Outsourced 'superfunds' proposed to shift DB Pension burden from employers


The suggested move is likely to prove controversial as millions of employees would be forced to accept cuts to their pensions.

The UK government is proposing to create so-called “super-funds” that would absolve employers from the responsibility of having to pay out final salary pensions.

The measures are being proposed in a bid to help companies struggling to cope with the costs of their defined benefit (DB) pension schemes by allowing them to be placed in an outsourced super-fund for a one-off fee. Millions of employees would be forced to accept cuts to their pensions as a result, making the proposed move highly controversial and likely to be disputed by both unions and pensioners.

DB schemes, which guarantee workers’ retirement income based on their salary and length of service, have become an increasing burden for employers over recent years due to a mix of poorly-performing bond markets and historic underfunding.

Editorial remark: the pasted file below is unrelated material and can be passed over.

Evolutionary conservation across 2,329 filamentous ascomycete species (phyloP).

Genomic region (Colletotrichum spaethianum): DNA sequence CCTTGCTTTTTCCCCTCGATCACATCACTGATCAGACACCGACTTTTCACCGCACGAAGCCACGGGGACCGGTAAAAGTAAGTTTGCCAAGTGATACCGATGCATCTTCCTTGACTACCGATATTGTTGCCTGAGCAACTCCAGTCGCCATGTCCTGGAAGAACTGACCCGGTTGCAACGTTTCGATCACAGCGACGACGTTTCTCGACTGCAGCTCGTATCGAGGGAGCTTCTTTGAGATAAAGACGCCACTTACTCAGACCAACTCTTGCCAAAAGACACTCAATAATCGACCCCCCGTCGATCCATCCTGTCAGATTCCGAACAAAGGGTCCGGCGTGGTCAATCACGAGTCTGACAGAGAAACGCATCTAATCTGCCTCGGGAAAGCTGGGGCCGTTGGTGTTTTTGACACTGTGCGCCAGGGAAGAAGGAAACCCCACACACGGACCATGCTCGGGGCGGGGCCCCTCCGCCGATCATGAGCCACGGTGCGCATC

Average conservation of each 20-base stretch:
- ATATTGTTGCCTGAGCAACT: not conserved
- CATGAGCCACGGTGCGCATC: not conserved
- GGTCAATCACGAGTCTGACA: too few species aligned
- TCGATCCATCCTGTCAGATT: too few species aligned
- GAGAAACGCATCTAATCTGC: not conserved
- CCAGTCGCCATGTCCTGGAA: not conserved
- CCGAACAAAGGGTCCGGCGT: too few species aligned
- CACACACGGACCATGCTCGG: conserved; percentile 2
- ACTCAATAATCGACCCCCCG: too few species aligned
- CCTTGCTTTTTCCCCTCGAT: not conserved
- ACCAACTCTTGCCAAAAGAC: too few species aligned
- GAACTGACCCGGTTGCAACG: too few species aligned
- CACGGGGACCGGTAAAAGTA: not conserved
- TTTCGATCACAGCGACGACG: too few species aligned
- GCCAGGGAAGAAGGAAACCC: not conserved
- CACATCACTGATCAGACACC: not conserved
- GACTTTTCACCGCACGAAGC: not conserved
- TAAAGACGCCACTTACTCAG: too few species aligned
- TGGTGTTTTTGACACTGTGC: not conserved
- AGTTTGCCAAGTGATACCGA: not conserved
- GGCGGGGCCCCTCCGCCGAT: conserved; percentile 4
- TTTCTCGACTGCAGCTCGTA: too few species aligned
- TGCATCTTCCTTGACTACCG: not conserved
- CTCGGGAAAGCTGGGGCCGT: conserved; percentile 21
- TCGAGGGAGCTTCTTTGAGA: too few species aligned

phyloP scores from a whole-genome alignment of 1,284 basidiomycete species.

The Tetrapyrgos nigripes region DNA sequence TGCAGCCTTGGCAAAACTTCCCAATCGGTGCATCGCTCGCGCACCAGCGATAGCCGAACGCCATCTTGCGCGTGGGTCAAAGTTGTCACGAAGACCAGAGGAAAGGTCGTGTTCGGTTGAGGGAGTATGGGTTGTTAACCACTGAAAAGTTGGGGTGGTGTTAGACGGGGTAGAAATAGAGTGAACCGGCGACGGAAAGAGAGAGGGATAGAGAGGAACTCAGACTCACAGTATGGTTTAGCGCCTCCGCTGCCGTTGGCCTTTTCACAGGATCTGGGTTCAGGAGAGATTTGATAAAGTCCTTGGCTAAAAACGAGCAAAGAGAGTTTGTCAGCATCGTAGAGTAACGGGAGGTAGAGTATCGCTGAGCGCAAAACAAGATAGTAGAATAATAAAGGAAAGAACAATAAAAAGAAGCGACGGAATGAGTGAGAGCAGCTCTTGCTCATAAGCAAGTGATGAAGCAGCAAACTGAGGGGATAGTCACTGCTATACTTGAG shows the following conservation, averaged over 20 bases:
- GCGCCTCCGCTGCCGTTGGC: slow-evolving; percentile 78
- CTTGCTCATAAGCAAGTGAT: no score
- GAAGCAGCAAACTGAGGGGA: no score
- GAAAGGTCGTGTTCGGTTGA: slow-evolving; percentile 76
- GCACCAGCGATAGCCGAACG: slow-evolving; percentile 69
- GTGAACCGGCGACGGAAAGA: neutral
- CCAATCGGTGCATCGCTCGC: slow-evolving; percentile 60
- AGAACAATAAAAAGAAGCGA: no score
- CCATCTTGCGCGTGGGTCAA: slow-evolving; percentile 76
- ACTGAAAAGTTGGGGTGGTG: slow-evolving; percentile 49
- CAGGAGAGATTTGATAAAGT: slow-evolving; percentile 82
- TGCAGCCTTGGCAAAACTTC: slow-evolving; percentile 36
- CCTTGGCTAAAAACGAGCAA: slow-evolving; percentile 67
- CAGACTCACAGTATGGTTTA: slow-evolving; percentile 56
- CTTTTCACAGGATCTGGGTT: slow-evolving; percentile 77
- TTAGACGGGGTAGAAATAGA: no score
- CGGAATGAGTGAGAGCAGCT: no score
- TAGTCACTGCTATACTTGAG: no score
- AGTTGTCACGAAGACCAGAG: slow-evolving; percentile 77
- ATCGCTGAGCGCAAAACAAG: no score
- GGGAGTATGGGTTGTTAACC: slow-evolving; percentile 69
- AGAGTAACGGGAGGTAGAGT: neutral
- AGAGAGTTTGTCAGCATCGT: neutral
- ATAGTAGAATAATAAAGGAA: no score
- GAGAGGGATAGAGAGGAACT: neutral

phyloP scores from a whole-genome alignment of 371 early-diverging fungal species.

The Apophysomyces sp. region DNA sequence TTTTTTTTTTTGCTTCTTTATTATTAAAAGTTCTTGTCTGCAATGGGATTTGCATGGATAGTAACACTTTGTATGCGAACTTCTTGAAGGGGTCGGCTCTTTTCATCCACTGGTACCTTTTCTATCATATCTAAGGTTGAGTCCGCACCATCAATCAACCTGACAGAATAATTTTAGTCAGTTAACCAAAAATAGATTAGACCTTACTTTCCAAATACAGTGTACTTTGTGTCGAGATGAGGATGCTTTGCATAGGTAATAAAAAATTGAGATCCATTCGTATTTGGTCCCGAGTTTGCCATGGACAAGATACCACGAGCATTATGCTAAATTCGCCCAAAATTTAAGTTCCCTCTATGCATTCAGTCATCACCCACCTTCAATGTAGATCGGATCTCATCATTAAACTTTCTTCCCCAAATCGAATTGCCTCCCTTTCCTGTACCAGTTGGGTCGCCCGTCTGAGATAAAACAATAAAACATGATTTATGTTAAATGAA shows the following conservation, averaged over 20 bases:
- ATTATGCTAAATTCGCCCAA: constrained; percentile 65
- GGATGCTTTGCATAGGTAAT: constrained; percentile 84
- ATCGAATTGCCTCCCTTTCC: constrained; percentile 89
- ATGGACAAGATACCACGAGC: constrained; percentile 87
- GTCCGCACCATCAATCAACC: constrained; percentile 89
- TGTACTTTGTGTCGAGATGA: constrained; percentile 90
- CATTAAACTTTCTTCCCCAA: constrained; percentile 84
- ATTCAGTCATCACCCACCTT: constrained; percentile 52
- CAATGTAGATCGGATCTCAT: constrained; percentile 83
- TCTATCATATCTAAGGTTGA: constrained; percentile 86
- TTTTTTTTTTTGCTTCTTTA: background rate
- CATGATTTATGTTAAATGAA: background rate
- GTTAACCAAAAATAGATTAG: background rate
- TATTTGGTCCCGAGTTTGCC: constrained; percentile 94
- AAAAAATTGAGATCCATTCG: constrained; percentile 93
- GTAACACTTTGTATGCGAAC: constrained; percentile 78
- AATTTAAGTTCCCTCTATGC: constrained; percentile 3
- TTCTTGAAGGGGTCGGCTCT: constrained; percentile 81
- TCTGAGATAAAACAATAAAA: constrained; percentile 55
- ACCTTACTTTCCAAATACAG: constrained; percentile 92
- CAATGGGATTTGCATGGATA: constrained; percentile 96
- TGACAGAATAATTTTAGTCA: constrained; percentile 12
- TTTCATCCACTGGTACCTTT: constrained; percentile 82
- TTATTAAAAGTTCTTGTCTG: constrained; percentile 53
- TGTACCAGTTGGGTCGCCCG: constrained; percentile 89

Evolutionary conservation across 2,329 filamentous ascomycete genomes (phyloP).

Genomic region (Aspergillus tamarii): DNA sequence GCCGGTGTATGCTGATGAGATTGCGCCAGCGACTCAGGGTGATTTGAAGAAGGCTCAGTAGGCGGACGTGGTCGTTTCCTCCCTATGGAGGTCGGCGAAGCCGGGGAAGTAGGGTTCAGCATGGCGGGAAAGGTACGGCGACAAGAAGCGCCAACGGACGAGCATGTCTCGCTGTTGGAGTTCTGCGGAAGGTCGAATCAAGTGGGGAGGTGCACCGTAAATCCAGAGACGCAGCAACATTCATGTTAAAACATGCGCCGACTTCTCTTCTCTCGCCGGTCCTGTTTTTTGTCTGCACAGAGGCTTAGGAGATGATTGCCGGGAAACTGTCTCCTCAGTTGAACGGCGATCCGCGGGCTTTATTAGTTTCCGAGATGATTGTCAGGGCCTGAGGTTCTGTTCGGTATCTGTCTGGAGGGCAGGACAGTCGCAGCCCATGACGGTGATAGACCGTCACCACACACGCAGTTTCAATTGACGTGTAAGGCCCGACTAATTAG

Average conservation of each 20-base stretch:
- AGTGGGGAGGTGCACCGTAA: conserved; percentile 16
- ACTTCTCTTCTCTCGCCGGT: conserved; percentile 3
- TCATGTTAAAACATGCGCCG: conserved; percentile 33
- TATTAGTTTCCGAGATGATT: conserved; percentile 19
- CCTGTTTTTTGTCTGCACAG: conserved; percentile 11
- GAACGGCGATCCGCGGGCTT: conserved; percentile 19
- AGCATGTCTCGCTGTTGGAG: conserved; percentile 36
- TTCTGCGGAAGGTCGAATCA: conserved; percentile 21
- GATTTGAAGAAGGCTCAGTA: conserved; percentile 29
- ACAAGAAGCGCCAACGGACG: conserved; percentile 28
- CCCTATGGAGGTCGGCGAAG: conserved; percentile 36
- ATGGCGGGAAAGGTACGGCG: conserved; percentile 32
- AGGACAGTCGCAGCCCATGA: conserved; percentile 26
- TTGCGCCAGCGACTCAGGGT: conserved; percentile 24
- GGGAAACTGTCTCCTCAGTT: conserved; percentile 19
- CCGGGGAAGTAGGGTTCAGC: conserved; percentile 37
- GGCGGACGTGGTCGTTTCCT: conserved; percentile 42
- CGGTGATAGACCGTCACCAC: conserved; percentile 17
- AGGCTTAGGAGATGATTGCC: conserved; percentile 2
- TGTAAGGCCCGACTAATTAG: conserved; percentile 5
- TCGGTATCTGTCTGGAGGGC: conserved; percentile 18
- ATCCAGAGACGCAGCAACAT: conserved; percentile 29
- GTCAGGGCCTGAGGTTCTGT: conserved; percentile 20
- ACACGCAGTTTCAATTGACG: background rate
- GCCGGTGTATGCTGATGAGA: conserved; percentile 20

Pensions minister Richard Harrington said in an article in The Telegraph newspaper that the pension system required major reform because the UK was a “very different place” to when it was originally set up. As a result, employees would need to help “soften the blow” if DB schemes were to remain viable.

“I have a very clear set of criteria in mind when it comes to the future of the defined benefit sector,” he attested. “Any changes must balance the needs of consumers, employers and schemes and I don’t want to see it tipped in favour of one particular group.”

The UK’s workplace pensions body, the Pensions and Lifetime Savings Association, is backing the government’s proposals as it estimates that there is only a 50% chance that the weakest schemes will pay out members in full. Deficits of FTSE 350 DB schemes have reportedly trebled over the last 12 months.

As a result, it believes that pooling assets in the manner suggested would help protect pensions and make high-profile failures less likely. It should also offer workers better pay-outs than the Pension Protection Fund, which guarantees the pensions promised by failed companies.